Back in the warmer days of our Indian Summer, I visited Hawk Hill in the Marin Headlands to catch a glimpse of the great diversity of raptors (a collective term for hawks, vultures, owls and other birds of prey) along their southern migration. On a sunny October day I made it to the top of Hawk Hill where I found Red-tailed, Broad-wing, and Cooper’s Hawks soaring above me as I looked out over the Golden Gate Bridge. The San Francisco Bay shimmered as I watched what looked like tiny toy sail boats glide across it from the top of the nearly 1000 ft tall mountain.
The Marin Headlands are the last stop for these birds before crossing over the Bay on their way south. Raptors that travel within the California coastal range are funneled into the Marin peninsula, where they catch up-drafts created by warm rising air that acts as an elevator for the raptors. After getting a free ride up, they drop down over the Bay and continue their long journey south.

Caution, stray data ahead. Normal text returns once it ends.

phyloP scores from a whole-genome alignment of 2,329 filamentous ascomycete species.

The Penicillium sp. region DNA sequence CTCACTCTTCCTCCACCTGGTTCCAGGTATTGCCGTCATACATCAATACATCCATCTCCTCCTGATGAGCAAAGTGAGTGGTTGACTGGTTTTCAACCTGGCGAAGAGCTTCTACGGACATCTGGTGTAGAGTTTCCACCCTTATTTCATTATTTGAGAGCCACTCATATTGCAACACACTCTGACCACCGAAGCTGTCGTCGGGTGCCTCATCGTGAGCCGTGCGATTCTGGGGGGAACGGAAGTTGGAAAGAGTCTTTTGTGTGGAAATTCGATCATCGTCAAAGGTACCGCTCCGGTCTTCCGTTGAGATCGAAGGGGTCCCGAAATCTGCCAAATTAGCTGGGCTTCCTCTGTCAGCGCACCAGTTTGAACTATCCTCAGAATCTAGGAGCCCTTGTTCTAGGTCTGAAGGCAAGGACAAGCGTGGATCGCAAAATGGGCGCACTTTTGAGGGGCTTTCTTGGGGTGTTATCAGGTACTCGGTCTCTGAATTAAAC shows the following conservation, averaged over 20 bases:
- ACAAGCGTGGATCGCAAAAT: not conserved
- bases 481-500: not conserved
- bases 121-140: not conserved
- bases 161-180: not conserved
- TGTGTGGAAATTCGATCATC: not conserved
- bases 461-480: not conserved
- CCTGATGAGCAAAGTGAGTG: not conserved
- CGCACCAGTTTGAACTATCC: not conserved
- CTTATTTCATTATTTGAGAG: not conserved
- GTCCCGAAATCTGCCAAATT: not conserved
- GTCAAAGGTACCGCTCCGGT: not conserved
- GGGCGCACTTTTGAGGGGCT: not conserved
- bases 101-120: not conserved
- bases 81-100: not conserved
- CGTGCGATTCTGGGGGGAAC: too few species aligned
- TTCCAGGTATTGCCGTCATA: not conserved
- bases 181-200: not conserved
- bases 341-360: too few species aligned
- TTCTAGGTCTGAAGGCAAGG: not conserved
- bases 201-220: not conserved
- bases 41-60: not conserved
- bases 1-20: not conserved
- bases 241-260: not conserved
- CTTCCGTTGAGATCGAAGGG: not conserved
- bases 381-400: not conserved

Coincidentally these two factors make it a great place to see these birds of prey, as they become concentrated the further they move down the peninsula and are slowed while they catch the thermal up-drafts. Sadly most of these feathered travelers have passed through the Bay (September through November is the best time to view birds at Hawk Hill or join in one of their docent programs), but if you’re looking for a good hike consider heading up to catch a few resident hawks. Alternatively you can give these guys a helping hand by volunteering at your local wetland where you can find a few Turkey Vultures, Northern Harriers, or the ever-present smorgasbord of shore birds.